Brief reflections on the nature and resolution of regret
Regret is a painful reminder of the past that may help guide you in the present.
Regret, guilt and anguish may ultimately be destructive. Regret can become an obsession that colours other (even all) aspects of your life and can prevent you from functioning “normally”. In extreme cases, it can lead to despair and depression, altering your view of life so it is difficult to keep things in proportion or maintain a balanced perspective. Feelings of responsibility and guilt may become overwhelming and prevent you from seeing positive aspects of your character and life.
Regret, however, is not all bad. It suggests intelligence and sensitivity. You may have done, said or felt something you regret, but the very fact you regret it suggests recognition of and a desire to embrace certain values and principles. Mistakes may have been made, but that does not make you worthless, nor does it invalidate positive actions and decisions you have taken in the past and may take in the future. If you feel bad, it is probably because you are good, and you need to recognise that.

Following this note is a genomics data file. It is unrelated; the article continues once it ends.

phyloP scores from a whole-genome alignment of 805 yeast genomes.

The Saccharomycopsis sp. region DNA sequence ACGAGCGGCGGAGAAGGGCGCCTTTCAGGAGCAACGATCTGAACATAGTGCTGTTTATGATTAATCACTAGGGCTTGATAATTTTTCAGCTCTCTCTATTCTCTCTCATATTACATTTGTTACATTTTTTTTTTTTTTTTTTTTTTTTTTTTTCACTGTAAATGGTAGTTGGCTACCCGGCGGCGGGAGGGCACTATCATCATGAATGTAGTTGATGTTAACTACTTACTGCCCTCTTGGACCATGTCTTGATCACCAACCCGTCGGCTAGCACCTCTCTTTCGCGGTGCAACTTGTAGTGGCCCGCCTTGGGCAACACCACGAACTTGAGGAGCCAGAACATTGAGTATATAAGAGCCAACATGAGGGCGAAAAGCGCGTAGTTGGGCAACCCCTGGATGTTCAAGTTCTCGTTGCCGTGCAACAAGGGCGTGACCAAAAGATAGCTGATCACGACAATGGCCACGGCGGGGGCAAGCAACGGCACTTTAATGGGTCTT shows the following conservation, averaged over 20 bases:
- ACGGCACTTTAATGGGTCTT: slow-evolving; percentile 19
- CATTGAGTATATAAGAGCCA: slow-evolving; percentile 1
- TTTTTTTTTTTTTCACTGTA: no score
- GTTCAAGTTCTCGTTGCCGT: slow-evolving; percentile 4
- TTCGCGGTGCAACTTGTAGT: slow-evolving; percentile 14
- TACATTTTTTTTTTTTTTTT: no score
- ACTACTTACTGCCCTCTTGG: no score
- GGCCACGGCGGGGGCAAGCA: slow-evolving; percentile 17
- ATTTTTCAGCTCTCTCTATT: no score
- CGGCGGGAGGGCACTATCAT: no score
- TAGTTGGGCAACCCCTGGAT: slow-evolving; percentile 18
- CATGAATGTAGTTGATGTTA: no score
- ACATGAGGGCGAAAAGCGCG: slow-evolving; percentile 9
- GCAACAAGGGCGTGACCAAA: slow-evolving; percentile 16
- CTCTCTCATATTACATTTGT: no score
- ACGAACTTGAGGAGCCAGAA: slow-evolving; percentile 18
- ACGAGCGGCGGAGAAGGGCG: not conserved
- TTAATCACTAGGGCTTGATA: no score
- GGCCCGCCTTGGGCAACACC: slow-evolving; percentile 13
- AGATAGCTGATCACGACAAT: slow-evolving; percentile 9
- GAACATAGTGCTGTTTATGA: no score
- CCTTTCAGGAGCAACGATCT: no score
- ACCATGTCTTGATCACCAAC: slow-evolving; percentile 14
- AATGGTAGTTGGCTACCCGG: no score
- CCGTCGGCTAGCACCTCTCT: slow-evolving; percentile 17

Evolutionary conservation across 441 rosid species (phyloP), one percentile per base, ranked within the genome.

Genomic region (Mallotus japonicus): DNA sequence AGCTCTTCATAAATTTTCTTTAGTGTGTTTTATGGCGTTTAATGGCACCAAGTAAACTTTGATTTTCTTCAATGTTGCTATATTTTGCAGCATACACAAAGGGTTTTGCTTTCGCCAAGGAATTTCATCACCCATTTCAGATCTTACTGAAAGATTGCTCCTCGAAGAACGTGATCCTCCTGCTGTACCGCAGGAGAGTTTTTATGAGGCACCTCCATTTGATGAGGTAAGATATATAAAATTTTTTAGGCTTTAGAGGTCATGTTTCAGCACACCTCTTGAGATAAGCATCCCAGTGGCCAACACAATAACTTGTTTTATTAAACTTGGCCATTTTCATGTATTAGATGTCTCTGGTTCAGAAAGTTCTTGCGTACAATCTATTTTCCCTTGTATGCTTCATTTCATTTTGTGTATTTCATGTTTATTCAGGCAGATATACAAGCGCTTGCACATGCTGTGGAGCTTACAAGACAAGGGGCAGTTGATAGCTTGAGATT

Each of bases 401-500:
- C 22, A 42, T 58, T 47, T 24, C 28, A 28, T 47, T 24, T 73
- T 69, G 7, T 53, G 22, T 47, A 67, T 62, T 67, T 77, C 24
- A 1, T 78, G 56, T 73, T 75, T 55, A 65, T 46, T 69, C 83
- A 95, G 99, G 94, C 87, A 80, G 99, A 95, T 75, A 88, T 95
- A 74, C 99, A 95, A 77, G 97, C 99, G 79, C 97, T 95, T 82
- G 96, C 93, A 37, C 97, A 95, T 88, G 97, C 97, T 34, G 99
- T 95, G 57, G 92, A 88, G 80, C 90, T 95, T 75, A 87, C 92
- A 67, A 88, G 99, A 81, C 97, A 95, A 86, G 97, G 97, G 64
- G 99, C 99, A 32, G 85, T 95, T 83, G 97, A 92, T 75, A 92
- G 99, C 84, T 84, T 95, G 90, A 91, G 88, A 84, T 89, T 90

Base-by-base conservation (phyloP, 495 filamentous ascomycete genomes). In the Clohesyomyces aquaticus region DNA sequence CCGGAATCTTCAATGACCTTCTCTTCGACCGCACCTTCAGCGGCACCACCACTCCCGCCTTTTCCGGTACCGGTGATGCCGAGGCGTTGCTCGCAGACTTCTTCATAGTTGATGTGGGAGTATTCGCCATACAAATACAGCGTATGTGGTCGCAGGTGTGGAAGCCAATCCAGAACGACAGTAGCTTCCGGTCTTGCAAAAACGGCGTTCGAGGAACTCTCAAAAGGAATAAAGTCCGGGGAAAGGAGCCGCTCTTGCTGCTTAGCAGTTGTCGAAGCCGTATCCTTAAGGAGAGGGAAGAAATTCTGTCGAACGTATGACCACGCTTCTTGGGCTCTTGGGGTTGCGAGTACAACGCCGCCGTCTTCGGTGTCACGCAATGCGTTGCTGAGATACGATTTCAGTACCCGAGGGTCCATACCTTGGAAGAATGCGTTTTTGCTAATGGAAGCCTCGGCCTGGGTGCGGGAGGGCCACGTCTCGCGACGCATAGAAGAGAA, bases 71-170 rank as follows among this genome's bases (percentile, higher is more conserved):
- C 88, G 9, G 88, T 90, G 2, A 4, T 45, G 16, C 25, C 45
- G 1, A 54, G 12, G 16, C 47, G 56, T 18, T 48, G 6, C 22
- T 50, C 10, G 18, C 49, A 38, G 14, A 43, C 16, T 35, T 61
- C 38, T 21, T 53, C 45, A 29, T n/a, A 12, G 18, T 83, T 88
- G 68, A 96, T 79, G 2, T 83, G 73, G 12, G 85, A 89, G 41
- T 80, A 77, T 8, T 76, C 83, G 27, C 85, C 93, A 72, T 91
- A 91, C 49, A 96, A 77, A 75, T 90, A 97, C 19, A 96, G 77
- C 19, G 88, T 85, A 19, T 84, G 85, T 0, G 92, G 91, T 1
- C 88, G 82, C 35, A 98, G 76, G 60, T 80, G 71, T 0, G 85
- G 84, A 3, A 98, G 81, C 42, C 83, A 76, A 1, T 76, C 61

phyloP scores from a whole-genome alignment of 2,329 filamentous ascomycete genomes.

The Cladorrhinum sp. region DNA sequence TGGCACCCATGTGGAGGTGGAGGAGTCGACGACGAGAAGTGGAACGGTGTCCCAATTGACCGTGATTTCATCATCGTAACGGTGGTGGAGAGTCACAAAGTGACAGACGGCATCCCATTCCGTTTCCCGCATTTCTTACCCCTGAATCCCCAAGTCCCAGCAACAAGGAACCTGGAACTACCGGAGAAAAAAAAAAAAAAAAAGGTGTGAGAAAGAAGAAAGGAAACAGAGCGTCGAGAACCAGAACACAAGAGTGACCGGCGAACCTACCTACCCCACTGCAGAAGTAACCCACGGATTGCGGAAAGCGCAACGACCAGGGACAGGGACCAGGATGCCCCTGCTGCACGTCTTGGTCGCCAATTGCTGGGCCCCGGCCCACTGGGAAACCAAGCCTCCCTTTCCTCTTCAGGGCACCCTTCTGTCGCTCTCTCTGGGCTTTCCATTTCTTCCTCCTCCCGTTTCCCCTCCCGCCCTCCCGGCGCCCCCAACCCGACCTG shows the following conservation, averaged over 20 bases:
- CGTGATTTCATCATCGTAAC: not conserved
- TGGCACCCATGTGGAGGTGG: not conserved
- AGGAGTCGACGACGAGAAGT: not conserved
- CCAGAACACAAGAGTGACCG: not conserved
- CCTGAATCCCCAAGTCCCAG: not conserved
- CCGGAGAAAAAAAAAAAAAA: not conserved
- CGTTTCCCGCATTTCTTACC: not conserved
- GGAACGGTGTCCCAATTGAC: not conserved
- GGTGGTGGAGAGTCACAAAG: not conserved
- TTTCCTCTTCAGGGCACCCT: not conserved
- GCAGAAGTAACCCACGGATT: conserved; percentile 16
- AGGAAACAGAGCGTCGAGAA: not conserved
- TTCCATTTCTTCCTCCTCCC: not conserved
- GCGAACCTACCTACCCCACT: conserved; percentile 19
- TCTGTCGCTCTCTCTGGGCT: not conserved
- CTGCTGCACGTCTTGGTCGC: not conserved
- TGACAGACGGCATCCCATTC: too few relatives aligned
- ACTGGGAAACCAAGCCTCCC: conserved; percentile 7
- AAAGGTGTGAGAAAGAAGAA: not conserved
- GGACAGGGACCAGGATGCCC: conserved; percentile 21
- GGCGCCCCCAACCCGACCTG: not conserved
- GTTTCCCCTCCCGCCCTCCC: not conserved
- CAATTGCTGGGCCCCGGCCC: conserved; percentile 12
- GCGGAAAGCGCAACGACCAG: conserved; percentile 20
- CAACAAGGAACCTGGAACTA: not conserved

To state the obvious, we cannot change the past. If we feel regret, the most we can aspire to is redemption in the form of our future actions. If we learn from our mistakes and channel our feelings of regret into a positive way forward, or learn to see that what we regret may be just one part of a bigger and brighter picture, or even recognise the positive influence our regret may already have had on our conduct, we may appease some of our guilt. Self-forgiveness may not be possible – perhaps we need pain and remorse to help us evolve and to prod us into acts of compassion and understanding - but it may be possible to live with our remorse if we recognise our failures (but also our successes) and set about doing our best in the future.
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